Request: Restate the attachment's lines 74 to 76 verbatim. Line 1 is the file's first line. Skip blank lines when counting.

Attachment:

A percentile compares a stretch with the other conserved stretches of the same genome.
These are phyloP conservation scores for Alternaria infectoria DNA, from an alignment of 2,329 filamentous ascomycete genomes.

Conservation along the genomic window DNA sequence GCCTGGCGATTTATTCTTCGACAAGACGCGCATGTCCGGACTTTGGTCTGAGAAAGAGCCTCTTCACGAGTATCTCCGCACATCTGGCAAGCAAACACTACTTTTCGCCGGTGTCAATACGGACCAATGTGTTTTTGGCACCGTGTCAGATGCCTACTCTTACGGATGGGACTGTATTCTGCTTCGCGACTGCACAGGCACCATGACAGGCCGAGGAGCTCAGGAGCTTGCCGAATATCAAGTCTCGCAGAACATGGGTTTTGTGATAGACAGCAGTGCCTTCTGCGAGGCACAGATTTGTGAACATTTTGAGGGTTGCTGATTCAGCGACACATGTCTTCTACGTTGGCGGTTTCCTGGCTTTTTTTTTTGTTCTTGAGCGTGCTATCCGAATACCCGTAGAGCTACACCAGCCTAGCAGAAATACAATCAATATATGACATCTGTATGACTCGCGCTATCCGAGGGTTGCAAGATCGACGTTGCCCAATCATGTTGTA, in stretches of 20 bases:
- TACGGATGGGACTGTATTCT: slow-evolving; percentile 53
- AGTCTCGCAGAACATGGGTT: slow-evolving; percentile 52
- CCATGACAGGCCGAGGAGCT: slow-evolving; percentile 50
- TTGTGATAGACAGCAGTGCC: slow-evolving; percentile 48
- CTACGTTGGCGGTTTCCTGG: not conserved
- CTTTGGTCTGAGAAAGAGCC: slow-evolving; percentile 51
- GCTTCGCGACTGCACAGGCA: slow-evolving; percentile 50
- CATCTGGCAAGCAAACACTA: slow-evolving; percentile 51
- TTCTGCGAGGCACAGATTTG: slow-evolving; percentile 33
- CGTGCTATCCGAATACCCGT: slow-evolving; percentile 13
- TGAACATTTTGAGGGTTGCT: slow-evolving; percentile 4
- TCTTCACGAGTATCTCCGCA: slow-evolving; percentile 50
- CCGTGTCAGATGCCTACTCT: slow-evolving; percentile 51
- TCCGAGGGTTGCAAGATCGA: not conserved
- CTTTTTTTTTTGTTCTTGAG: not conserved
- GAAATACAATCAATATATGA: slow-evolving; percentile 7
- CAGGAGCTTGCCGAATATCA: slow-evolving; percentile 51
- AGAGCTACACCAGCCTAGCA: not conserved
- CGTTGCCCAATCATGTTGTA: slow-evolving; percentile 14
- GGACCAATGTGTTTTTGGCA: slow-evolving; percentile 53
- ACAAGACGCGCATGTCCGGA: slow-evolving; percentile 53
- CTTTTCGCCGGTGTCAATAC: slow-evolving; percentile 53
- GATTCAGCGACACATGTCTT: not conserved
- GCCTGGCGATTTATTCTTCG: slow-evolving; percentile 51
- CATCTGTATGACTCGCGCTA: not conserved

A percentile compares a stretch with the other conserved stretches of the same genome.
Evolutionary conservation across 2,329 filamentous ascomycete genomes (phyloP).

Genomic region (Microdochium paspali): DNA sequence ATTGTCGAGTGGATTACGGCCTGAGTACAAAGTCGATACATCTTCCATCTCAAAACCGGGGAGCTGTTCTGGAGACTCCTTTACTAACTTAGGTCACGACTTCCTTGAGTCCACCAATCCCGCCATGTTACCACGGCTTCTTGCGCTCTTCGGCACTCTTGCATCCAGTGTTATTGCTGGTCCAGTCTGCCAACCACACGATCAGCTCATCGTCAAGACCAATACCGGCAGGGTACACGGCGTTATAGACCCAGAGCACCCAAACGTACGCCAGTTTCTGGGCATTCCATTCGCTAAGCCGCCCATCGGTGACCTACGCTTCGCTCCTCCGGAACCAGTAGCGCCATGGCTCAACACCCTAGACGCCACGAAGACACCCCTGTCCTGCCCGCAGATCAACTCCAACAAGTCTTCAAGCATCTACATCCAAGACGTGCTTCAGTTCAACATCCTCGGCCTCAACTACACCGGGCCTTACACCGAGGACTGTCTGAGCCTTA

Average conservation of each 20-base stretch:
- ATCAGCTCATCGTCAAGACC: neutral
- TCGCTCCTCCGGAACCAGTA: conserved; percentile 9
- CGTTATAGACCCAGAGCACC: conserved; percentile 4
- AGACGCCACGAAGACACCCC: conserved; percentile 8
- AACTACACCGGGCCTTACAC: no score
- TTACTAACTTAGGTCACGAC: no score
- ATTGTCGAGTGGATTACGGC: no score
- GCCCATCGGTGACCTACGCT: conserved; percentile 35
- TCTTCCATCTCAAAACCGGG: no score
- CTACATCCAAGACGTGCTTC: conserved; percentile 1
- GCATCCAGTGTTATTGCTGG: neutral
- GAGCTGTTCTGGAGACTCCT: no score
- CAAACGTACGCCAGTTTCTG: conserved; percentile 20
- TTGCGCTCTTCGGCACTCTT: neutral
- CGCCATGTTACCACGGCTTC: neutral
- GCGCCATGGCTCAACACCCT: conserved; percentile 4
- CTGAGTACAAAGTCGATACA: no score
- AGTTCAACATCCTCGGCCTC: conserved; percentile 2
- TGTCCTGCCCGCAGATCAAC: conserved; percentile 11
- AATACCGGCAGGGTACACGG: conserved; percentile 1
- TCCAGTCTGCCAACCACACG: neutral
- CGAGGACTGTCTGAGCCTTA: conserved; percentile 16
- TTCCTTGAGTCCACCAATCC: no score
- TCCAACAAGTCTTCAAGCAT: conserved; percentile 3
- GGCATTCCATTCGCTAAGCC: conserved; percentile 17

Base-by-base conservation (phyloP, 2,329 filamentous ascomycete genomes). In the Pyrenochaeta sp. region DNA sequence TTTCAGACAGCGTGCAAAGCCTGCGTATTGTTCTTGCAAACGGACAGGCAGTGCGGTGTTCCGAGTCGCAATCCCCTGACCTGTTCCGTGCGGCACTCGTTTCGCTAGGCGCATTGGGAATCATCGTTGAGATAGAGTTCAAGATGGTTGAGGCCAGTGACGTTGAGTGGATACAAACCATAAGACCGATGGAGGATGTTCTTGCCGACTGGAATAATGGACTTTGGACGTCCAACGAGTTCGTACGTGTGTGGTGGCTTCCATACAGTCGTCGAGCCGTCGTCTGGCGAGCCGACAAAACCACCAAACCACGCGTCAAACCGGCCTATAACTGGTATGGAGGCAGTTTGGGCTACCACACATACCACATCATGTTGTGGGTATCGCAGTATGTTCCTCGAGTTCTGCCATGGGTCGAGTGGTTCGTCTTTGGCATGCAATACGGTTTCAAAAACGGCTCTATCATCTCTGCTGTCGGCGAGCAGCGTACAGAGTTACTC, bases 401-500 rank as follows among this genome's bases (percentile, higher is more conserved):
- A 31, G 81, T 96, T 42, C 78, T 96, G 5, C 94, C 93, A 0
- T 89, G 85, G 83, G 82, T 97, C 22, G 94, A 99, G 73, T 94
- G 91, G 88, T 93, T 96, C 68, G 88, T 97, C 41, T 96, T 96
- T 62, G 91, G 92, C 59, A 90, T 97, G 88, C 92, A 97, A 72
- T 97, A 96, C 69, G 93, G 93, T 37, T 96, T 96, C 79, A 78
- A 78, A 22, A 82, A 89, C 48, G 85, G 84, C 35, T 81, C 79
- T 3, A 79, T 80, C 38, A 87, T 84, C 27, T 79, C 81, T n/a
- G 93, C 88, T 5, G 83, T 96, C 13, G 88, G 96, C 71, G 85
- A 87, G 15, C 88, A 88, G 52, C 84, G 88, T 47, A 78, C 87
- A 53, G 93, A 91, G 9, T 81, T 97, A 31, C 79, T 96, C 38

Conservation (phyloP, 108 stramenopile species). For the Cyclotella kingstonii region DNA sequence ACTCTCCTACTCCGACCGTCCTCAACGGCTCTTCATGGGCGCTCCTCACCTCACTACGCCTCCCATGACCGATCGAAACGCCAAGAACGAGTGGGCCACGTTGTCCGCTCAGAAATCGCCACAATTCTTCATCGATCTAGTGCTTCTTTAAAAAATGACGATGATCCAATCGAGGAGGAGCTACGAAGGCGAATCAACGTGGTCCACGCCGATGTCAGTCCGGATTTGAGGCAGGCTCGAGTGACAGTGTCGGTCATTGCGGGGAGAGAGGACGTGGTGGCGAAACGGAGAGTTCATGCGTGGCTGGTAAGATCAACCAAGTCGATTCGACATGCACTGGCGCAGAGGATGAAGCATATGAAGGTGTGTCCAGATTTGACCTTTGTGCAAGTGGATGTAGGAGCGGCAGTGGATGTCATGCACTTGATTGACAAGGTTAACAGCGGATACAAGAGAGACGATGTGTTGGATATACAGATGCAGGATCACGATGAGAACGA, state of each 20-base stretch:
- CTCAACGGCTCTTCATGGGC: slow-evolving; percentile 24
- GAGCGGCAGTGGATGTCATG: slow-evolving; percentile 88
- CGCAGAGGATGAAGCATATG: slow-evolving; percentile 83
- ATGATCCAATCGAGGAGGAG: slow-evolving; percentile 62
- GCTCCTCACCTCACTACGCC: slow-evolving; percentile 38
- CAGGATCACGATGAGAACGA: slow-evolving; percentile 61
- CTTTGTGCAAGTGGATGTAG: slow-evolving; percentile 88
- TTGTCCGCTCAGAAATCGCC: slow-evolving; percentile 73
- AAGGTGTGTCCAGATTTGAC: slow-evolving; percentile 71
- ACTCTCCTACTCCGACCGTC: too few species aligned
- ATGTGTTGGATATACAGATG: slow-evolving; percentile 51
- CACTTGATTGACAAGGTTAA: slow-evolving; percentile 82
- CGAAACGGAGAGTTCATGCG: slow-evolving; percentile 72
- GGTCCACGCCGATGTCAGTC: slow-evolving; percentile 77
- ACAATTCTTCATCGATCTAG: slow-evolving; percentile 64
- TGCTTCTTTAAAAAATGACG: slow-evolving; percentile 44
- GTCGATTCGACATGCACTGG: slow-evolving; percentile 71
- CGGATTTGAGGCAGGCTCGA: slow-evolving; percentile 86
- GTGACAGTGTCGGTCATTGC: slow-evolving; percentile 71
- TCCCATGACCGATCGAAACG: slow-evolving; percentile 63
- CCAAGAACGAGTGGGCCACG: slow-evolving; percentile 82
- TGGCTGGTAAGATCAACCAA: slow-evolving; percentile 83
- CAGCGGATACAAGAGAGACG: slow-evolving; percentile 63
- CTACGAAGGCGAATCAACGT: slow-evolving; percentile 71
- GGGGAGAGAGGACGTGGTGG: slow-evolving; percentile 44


- GCTCCTCACCTCACTACGCC: slow-evolving; percentile 38
- CAGGATCACGATGAGAACGA: slow-evolving; percentile 61
- CTTTGTGCAAGTGGATGTAG: slow-evolving; percentile 88